Beach Erosion at Pagham, West Sussex

The concern on beach erosion came to Parliament on 25th October, duly reported by Hansard under ‘Oral Answers to Questions – Environment, Food and Rural Affairs: Environmental Protection (Home Security) (25th Oct 2012) at theyworkforyou website

Millionaire landowner Richard Benyon, MP for Newbury is Wildlife Minister Under Secretary of State for DEFRA, the Department for Environment Food and Rural Affairs. In this capacity he provided oral answers to questions set by Nick Gibb, Conservative MP for Bognor Regis and Littlehampton, who asked.

1) “If he will make it his policy to intervene when measures introduced by the Environment Agency or Natural England to enhance the natural environment threaten the safety and security of people’s homes”.

To which Richard Benyon replied:

“There are times when legal requirements to protect the environment could make it more difficult or expensive to protect people’s homes, such as properties at the top of eroding cliffs that are protected for their natural character. However, such cases are rare. If there is a conflict between meeting a requirement to protect the environment and protecting people, there are clauses that allow things to go ahead for imperative reasons of overriding public interest if there are no other solutions.”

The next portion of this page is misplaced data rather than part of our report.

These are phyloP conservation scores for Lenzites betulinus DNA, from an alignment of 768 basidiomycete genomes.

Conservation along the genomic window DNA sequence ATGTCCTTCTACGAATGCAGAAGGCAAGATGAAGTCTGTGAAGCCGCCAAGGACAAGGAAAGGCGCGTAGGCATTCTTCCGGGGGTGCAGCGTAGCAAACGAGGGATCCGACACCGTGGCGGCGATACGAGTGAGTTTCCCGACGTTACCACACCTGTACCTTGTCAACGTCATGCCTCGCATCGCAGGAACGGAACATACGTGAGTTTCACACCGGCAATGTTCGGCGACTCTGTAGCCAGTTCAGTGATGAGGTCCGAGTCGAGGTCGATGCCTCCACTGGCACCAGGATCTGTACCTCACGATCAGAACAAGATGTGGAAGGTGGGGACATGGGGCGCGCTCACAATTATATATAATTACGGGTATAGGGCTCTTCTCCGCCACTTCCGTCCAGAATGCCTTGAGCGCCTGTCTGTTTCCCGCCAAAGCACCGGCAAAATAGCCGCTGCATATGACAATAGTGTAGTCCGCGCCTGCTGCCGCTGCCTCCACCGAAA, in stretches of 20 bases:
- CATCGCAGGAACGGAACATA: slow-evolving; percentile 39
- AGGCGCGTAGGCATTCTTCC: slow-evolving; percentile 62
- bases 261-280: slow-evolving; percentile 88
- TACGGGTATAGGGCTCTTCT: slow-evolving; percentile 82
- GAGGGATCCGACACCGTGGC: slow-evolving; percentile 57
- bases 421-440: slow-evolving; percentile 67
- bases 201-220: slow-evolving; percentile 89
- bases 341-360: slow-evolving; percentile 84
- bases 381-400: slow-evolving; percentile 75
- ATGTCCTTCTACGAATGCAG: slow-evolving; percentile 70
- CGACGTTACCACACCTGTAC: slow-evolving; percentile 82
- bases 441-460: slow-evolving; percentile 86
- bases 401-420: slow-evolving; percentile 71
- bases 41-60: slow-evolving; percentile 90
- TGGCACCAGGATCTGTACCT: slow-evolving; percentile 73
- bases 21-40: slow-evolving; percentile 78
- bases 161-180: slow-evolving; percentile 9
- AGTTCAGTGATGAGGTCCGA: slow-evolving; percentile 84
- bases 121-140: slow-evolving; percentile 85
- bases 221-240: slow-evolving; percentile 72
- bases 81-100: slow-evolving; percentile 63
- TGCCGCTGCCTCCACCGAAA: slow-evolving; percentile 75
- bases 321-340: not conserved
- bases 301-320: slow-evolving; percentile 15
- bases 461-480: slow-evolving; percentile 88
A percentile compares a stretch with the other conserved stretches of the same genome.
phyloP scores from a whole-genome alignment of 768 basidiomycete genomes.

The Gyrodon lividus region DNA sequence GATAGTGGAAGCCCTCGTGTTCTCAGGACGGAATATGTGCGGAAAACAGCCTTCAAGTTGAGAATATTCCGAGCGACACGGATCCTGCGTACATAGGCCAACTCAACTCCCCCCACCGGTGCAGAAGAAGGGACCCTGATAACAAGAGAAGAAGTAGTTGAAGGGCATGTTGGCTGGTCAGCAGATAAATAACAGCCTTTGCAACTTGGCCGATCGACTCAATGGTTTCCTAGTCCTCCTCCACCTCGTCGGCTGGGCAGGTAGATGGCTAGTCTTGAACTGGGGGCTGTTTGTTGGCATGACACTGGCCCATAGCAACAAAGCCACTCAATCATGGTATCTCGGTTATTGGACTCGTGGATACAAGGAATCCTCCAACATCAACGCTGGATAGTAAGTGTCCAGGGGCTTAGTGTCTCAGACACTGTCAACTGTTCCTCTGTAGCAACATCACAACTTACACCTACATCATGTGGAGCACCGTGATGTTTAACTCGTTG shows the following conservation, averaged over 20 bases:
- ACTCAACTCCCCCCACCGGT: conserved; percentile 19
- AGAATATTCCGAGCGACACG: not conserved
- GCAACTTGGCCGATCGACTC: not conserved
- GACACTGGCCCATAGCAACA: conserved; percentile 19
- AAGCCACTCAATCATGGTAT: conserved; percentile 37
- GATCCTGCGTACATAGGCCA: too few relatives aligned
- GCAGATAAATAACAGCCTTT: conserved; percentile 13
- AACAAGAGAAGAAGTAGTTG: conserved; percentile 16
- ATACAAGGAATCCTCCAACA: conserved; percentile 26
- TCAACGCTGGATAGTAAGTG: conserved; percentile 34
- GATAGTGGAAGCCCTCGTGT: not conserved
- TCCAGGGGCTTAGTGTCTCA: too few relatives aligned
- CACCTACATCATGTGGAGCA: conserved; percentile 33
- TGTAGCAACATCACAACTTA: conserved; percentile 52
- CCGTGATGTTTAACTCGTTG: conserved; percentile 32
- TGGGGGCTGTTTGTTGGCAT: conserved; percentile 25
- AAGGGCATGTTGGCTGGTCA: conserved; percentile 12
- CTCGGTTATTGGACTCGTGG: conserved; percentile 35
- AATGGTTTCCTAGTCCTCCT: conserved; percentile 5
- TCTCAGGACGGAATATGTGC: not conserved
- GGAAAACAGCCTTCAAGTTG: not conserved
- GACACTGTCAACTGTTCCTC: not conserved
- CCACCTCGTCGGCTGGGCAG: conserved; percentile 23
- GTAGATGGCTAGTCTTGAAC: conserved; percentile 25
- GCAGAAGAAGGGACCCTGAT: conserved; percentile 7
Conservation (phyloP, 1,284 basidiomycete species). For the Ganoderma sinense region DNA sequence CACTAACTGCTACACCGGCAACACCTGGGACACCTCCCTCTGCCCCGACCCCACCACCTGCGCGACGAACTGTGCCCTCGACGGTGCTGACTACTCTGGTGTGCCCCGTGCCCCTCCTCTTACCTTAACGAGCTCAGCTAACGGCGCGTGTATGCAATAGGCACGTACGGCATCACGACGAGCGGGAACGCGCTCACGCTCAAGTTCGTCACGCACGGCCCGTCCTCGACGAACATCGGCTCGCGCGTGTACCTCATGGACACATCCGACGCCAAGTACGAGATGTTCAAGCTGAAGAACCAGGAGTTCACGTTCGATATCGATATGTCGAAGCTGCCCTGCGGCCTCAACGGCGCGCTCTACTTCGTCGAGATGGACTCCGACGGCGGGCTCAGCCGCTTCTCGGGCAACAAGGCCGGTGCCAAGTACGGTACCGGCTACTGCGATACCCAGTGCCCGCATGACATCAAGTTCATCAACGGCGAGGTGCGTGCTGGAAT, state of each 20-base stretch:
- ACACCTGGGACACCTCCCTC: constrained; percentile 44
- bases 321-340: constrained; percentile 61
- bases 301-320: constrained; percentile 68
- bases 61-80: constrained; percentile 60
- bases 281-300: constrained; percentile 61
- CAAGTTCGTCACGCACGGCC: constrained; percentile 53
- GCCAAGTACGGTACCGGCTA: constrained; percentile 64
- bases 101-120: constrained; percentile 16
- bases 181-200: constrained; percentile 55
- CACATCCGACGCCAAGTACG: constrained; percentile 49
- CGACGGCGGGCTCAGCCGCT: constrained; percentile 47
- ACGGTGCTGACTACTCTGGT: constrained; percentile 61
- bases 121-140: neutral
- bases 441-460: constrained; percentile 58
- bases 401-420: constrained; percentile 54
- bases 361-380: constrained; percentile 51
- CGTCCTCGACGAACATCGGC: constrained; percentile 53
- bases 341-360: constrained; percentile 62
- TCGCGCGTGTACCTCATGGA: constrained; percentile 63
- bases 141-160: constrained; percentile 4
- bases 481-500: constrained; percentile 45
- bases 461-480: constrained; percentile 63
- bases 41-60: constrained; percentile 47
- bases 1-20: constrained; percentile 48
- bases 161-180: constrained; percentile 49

Nick Gibb also asked:

2) “I do not know how well my hon. friend knows the West Sussex coast, and the Pagham coast in particular, but over the past few years, a build-up of shingle and sand, known as a spit, has developed at the mouth of the Pagham harbour nature reserve. That spit is causing scouring of the beach through the action of the waves and the seawater trying to escape, and that is eroding the beach by up to several metres a year and beginning to put people’s homes at risk. One solution would be to carve a channel through the spit, but both the Environment Agency and Natural England are resisting that approach. Will the Minister come to Pagham so that I can show him at first hand the problem we are facing?”

Richard Benyon replied:

“I had a premonition that Pagham might be mentioned, and therefore yesterday at some length I consulted Natural England and the Environment Agency. They assured me that there are no environmental reasons why solutions cannot be found on that part of the coast; I know that the coastline is extremely dynamic in that part of the country. I am keen to assist my hon. Friend, and I would gladly make such a visit if that would ensure that local people’s fears were allayed, and so that nothing done by any Government agency will be taken as a measure that puts people’s homes more at risk.

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